The Aeffect replaced the stock Ride crank on my 2015 Rocky Mountain Instinct BC Edition. The Ride crank has an unusually large protrusion around the spindle, and after a week of wet spring riding on the BC coast my ankles were bruised from knocking that protrusion during hasty dismounts. I needed to get a different crank and (let’s face it) the direct mount ring looks way cooler than the 4 bolt arms. Swapping cranks was straightforward and seamless. A couple spacers and one already installed self-extracting 8mm bolt and it all goes on in seconds. If you need to change the ring just grab your trusty old cartridge bottom bracket tool. Thanks for not making us buy another tool, Race Face. Over more than a year of riding the Aeffect it has performed flawlessly, meaning I never think about it when I’m riding. Chain retention on the Race Face 30T narrow wide ring is excellent also.

Expensive cranks save weight but often don’t offer any real performance advantage to the average rider. The Aeffect is a perfect budget crank that will perform loyally and save you some coin that will be better spent on fresh rubber or better wheels.


 Last edited by: cyclotoine on June 13, 2017, 10:27 p.m., edited 3 times in total.
June 14, 2017, 11:26 p.m.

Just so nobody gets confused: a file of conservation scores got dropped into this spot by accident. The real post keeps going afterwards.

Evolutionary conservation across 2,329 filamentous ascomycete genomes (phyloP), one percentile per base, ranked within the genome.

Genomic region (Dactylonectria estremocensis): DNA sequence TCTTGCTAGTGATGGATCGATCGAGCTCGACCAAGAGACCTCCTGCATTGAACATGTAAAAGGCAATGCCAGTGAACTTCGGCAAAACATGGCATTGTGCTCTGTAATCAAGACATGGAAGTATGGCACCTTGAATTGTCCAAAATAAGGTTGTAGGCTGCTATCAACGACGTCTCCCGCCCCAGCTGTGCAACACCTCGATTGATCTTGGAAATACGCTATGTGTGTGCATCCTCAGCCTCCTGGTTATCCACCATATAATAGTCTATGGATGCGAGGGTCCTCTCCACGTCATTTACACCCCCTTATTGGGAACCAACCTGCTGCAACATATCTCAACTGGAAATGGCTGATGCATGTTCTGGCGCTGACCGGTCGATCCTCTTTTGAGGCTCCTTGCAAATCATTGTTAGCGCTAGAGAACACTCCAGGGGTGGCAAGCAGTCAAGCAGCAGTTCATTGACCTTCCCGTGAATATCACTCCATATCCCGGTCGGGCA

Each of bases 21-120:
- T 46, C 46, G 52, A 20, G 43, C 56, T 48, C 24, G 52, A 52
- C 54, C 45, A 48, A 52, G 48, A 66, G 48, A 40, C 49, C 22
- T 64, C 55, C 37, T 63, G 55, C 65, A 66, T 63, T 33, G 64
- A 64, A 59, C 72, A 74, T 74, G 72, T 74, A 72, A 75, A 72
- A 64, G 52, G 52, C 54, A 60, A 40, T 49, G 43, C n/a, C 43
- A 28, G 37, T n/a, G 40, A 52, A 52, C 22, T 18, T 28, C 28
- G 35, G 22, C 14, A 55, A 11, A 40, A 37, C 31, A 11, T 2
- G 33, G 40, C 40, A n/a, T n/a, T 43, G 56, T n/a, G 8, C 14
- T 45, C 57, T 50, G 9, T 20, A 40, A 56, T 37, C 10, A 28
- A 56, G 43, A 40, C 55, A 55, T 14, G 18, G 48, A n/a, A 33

Posts: 1033
Joined: Nov. 21, 2002

1. My main ride is a 2017 Chromag Rootdown BA which is used 95% of my riding, she runs a 2015 Suntour Auron RC2 set at 150mm. If I'm the right reviewer for this new Auron, it would go on the Chromag where I can (hopefully) tell the improvement between it and my current fork. The other 5% of the time (bike park, or if the Rooty is down due to a mechanical), I have a 2012 Norco Truax which is currently running a Marzocchi 55 RC3Ti. I have recently purchased a previously loved Suntour Durolux which at 180mm travel should offer a better match to the Truax, however my love for the RC3Ti forks is real and I haven't had the chance or motivation to swap the Durolux over yet.

2. As mentioned above, my main bike has had the older Auron on it for about half a season now. I chose the Auron largely because it had some decent reviews, and as a value oriented consumer, I was able to buy it NOS for about $100 less than a used Pike. Fashion and brand conscious I am not, but I do appreciate gear that works half decently and stays working. I do love to tinker and wrench, but nowadays with little to no free time the less I have to tinker the more time I have to ride. I do have a Durolux planned for the secondary bike, but it gets ridden so infrequently, that would not really be a fare comparison.

3. As a solid novice/intermediate rider skills wise, I can appreciate that I don't need or maybe even want all the bells and whistles that expert and pro level riders use. I would suggest my suspension knowledge is beginner to intermediate. I set my sag typically in and around 30%, and more or less just leave it there. Same thing with rebound speed, get it to where I don't feel like getting bucked off and leave it there. Good adjustable compression has been fairly new for me, and as such I am still quite new to its 'feeling'. I can't say that I would notice 2 or 3 clicks of high speed or low speed adjustment on my current Auron. In a nutshell, I feel like I just get things reasonably close and adjust my riding to suit the way my fork is setup. The idea that a fork can be setup to suit the way I ride, that's a bit new for me.